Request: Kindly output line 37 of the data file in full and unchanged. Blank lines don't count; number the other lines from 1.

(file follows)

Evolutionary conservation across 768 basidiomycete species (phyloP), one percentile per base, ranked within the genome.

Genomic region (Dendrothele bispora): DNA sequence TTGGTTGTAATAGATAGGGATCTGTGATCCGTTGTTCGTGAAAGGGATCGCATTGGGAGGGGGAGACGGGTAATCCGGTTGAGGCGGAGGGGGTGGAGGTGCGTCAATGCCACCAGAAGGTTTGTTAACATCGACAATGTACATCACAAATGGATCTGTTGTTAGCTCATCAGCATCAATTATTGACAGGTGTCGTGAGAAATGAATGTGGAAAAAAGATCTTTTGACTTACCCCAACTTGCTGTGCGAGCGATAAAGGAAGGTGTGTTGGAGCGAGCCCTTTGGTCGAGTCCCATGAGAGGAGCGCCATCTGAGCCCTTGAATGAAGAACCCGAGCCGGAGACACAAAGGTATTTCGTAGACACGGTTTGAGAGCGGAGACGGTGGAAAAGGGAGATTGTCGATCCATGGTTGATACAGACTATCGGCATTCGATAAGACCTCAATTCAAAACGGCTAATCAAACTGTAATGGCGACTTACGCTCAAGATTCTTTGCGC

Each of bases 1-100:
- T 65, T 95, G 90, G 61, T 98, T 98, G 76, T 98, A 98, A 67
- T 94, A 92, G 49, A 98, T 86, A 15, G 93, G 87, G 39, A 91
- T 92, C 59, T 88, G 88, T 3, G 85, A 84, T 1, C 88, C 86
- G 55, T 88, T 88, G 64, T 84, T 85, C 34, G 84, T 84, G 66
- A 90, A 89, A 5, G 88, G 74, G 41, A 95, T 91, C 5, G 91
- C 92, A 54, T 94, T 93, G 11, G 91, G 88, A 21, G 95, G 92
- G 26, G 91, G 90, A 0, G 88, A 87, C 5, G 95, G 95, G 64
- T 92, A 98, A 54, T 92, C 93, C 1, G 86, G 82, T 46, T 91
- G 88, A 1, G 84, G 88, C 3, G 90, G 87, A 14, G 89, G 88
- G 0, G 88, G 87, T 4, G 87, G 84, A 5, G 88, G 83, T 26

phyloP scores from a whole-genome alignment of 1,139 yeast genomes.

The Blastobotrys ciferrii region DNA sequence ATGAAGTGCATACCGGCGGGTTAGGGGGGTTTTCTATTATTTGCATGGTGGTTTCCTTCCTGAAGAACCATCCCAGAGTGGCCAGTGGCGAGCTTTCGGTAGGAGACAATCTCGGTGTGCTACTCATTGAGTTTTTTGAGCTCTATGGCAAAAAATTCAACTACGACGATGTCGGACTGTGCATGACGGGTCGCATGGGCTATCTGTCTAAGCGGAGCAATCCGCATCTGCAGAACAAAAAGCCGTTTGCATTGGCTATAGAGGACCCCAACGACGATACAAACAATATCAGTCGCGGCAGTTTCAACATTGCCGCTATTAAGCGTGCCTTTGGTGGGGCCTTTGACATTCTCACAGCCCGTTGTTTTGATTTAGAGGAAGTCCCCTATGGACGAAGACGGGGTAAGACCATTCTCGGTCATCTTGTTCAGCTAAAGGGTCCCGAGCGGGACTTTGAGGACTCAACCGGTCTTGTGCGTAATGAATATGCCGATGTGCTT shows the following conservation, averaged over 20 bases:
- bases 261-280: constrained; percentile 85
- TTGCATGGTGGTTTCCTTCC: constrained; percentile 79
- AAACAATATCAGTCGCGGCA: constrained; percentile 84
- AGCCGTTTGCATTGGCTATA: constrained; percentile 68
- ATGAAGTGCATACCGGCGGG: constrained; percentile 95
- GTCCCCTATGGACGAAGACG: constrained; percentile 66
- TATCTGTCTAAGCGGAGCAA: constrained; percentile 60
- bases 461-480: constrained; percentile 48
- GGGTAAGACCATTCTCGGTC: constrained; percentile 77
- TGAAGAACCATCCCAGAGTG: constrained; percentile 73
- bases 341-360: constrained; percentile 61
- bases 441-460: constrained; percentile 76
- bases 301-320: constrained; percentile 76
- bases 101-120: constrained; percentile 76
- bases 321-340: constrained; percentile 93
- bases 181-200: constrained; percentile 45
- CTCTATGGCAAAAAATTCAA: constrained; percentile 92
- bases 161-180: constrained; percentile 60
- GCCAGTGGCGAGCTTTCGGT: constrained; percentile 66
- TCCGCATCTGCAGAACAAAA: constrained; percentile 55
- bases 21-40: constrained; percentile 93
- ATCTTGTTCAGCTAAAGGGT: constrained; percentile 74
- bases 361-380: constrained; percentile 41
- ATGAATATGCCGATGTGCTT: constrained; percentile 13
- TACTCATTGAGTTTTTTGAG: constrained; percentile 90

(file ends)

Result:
- ATCTTGTTCAGCTAAAGGGT: constrained; percentile 74